Project H: Busyness vs Stress and What Red Was by Rosie Price

I don’t think it will come as a surprise to many people who know me to hear that I like to be busy. At university, I planned my days down to the minute, making sure every moment was filled to maximise productivity. Looking back, I’m not sure how far this attitude got me, but at least it did get me my degree and some of the extra-curricular activities I did in York. Now that I’m a working gal, I’ve exchanged my desk in the library for a desk in the office.

A few months ago, I probably wouldn’t have said that my life was particularly busy. Sure, I had something on most nights of the week, but it all felt fairly slow-paced and under control. Recently, though, I’ve started to feel as though I barely get a minute to stop, make myself a cup of tea and just chill. To be honest, this is probably how I like it. I like to feel as though there’s always something I could be doing, something I could be ticking off my list. Although, of course, there is a fine line, and busyness can quickly turn into stress, which can in turn lead to burnout (something I think I have experienced in the past). But realising how I work best has made me think about what I prioritise in a job, as well as what I like to spend the rest of my time doing. Thankfully, I’m not so busy that I don’t have time to read; I know things have really got out of hand when I can no longer fit in a couple of chapters before I go to sleep. (Let’s ignore the fact that I’m sacrificing my precious reading time to write this blog post.)

Last month I read What Red Was by Rosie Price. Having heard it recommended on The High Low (where else?) and pre-ordered it a while ago, it was a lovely surprise when it landed on my doorstep in early May. Incredibly well written, piercing and vulnerable, the content of the book is far from ‘lovely’, although there are many moments of tenderness, friendship and laughter. The pivotal moment is an act of sexual assault, but this book is so much more than that, not letting itself, or its protagonist, Kate, be defined by this one moment.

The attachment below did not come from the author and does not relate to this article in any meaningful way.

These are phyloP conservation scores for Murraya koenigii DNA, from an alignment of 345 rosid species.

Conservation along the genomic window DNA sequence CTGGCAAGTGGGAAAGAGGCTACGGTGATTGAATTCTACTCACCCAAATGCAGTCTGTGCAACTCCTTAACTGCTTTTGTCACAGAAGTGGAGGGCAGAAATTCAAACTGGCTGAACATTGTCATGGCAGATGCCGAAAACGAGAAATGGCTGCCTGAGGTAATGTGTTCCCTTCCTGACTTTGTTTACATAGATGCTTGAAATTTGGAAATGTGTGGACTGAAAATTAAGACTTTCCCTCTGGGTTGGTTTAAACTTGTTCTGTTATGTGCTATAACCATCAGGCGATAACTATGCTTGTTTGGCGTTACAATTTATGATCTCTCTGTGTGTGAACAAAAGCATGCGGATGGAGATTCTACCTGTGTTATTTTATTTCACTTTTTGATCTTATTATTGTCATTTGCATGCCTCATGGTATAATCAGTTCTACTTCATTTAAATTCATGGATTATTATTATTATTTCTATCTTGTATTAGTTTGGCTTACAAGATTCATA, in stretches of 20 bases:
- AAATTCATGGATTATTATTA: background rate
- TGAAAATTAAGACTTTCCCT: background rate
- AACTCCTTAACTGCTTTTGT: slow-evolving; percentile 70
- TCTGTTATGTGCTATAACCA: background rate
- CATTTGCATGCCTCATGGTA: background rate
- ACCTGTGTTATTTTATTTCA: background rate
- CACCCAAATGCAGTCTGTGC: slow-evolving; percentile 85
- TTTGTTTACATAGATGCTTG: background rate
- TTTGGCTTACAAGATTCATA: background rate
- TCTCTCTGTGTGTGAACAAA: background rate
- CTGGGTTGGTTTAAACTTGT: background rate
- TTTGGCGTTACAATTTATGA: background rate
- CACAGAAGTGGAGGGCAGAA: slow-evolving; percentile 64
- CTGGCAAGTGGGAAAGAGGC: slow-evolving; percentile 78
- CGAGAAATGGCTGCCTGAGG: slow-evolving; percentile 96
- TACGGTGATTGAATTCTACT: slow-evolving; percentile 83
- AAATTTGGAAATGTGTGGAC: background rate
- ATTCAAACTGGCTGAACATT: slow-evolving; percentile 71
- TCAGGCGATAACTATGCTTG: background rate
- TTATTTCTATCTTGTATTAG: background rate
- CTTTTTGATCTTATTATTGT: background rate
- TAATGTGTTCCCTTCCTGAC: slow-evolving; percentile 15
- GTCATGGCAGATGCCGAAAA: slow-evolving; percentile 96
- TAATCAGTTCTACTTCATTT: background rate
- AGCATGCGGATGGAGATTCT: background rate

Reading about Kate living in various flats in London, drinking wine and trying to pave her way in the film industry made me crave independence and life beyond my own four walls. Not that I would want to go through what she goes through and not that her lifestyle seems particularly glamorous, but there’s something about her independence, her sense of self and her narrative voice that draws me in. This debut novel explores the stark reality of rape in a way that removes all sensationalism. It happened. It happens. And victims learn to continue with their lives, whilst still very much bearing the scars. This is a stunning book, which I think every twenty-something year-old should read, male or female.

Reading amazing books just makes me want to write books, amazing or otherwise. I haven’t done any creative writing since I was a lot younger, but if anyone wants a little bit of inspiration to get on with it, I would highly recommend listening to Alice-Azania Jarvis’ podcast, The Sunday Salon. She chats to female authors about their writing, their careers in general and the books they like to read. Listening to it makes me want to spend every spare second of my life writing, creating and just generally doing writer things (which, in my head, are incredibly romantic). Some of my favourite guests include Charly Cox, author of She Must Be Mad, Diana Evans, author of Ordinary People and Elizabeth Day, How to Fail author and podcast host.

Maybe if I put “Write a novel” on my ‘To do’ list it will somehow materialise?


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